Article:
It has most of the features you need and is extremely easy to install and use. It is also recommended by web hosts like: Page.ly, Synthesis, DreamHost, MediaTemple, Go Daddy, Host Gator and countless more.

Install and activate it, do the necessary little configuration and watch your site load as fast as you can’t imagine.

Refer to this tutorial for a better understanding of how to install and configure W3 Total Cache

4. Eliminate render-blocking JavaScript and CSS in above-the-fold content

Render blocking javascript

When you hear above the fold, most peeps don’t understand it. It simply means the area of a website page that shows up or that you see first on your browser before scrolling up and down.

If your page has some blocking script resources and blocking CSS resources. This causes a delay in rendering your page.
And none of the above-the-fold content on your page could be rendered without waiting for the blocking resources to load. At this juncture, we need to defer or asynchronously load blocking resources, or inline the critical portions of those resources directly in the HTML.
To do this, simply add the following lines of code to the end of your theme’s functions.php.
add_filter( ‘script_loader_tag’, function ( $tag, $handle ) {
    if (is_admin()) {
        return $tag;
    return str_replace( ‘ src’, ‘ async src’, $tag );
}, 10, 2 );
I advice you to always create a child theme and copy the parent’s functions.php file to the child theme directory and edit. This will protect you from loosing any changes or customization made to the theme in the event of parent theme update.

5. Control the amount of post revisions stored

You can restrict the number of post revisions stored by WordPress. By default, WordPress tracks every change you make in your pages and posts. By doing this, it is preserving too many legacy files which you don’t need and can drag down your website causing it to be slow.

To do this…

Locate your “wp-config.php” file in the root directory of the WordPress installation. Add below line of code to “wp-config.php” file.

/**Reduce Post Revisions**/

Note: 3 is the number of revisions you want it to store. I also recommend using 3 in case you want to revert back to your old post before it was updated.

Also, you can direct WordPress to not maintain revisions at all. You would then change your code as shown below.

define(WP_POST_REVISIONS, false);
Alternatively, for those that can’t get there hands dirty with codes, you can use a WordPress plugin called Revision Control
Make sure you keep your post revisions to a minimum, set it to 2 or 3 so you have something to fall back on in case you make a mistake, but not too high that you clutter your backend with unnecessary amounts of drafted posts.

6. Add an expires header to static resources

An Expires header is a way to specify a time far enough in the future so that the clients (browsers) don’t have to re-fetch any static content (such as css file, javascript, images etc).

This way, you can cut your load time significantly for your regular users.

To do this, you only need to copy and paste the following code in your .htaccess file:

ExpiresActive On
ExpiresByType image/gif A2592000
ExpiresByType image/png A2592000
ExpiresByType image/jpg A2592000
ExpiresByType image/jpeg A2592000

7. Turn off pingbacks and trackbacks

Traditionally, WordPress interacts with other blogs that are equipped with pingbacks and trackbacks.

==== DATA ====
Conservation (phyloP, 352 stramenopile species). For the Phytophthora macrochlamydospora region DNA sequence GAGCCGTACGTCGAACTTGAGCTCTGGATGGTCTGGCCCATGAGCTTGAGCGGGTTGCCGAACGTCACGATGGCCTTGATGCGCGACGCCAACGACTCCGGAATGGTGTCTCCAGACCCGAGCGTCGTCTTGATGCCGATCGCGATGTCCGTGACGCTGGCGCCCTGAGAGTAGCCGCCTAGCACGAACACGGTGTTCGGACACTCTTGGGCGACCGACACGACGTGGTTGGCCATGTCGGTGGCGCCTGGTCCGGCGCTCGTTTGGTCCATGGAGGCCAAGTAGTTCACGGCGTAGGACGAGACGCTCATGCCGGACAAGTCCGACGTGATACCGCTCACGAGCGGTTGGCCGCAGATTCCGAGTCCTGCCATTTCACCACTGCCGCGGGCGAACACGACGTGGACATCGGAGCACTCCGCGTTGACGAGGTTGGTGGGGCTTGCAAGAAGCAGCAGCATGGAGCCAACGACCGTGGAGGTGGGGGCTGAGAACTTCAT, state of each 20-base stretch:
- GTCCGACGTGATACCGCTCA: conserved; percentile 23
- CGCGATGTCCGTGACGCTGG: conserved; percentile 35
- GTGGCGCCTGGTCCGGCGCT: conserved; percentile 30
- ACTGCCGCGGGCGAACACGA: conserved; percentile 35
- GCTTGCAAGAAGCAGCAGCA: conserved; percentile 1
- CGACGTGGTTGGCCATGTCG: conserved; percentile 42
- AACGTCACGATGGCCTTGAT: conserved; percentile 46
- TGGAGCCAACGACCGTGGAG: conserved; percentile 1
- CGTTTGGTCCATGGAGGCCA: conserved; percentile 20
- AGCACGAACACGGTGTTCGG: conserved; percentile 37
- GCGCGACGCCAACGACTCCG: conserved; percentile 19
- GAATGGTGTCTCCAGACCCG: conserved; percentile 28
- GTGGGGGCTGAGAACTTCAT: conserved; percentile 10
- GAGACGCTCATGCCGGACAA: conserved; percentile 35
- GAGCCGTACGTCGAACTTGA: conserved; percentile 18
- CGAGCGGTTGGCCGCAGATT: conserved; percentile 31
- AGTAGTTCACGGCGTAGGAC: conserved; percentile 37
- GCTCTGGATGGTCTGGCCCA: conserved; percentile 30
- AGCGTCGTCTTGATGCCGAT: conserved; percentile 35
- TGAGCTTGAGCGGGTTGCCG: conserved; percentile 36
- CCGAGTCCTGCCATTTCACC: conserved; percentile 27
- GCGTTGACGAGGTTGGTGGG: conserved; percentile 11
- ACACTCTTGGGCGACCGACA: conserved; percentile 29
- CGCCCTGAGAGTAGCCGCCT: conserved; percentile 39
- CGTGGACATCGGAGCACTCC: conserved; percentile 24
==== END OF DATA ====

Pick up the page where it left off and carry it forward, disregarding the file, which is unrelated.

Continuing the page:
Every time another blog mentions you, it notifies your site, which in turn updates data on the post. Disabling these notifications will not ruin the backlinks to your site. It will just invalidate the setting that generates unnecessary load on your site.

To do this…

Just Visit your site’s dashboard, then goto Settings>>Discussion Settings property page.

When you get there you just need to un-check the checkbox with label as “Allow link notifications from other blogs (pingbacks and trackbacks) on new articles”.

pingbacks and trackback

Voila all is done… Just sit and watch your website speed improve.

8. Optimize Jquery JS

It’s very simple to apply this method. You just need to modify your WordPress theme’s “functions.php” file. Remember, always do this for child themes.

Append this code into the end of your theme’s “funcions.php” file and save it.

// Optimizing your Jquery JavaScript.
function optimize_jquery() {
    if (!is_admin()) {
        $protocol = ‘http:’;
        if ($_SERVER[‘HTTPS’] == ‘on’) {
            $protocol = ‘https:’;
        wp_register_script(‘jquery’, $protocol.‘//ajax.googleapis.com/ajax/libs/jquery/2.1.3/jquery.min.js’, false, ‘2.1.3’, true);
add_action(‘template_redirect’, ‘optimize_jquery’);

9. Enable gZIP compression

To decrease the size of data that’s being transferred between your server and your visitors, you can enable the gZIP compression for your images, CSS and JavaScript files. The easiest way to enable the gZIP compression for your images, CSS and JS files is to add these lines to your .htaccess file in the root WordPress folder:

AddOutputFilterByType DEFLATE text/plain
AddOutputFilterByType DEFLATE text/html
AddOutputFilterByType DEFLATE text/xml
AddOutputFilterByType DEFLATE text/css
AddOutputFilterByType DEFLATE application/xml
AddOutputFilterByType DEFLATE application/xhtml+xml
AddOutputFilterByType DEFLATE application/rss+xml
AddOutputFilterByType DEFLATE application/javascript
AddOutputFilterByType DEFLATE application/x-javascript

10. Replace PHP with static HTML, when necessary

This method is a little bit advanced, but can drastically cut down your website’s load time.

Happily go on and read this great post beacuase it taught me how to easily do this myself, in a few minutes.

11. Use a CDN (Content Delivery Network)

Content delivery networks (CDN) are server networks that clone your site on all of their location nodes. This means that when your visitors request your site, it will be served by the closest server location, rather than the main datacenter of your hosting provider.

Most of the big guys in the industry today like wpbeginner, shoutmeloud etc use CDN.

To put it bluntly, CloudFlare, along with the W3 Total Cache plugin discussed above, are a really potent combination (they integrate with each other) that will greatly improve not only the speed, but the security of your site. Did you hear the latest?

Both are free!!!!!!!!!!!!!!!!!!!!!!!!!!!!!!!!

I wish that you now know a bit more about the Website Performance and some superb ways to speed up your WordPress powered website. I advice you to go on and try out all these tips above. I want to assure you, after doing some of these, you will call me to serve me some coffee.

If you enjoyed this guide, share it with others to learn as well.

Do you have other ways to speed up WordPress website? Use the comment box below.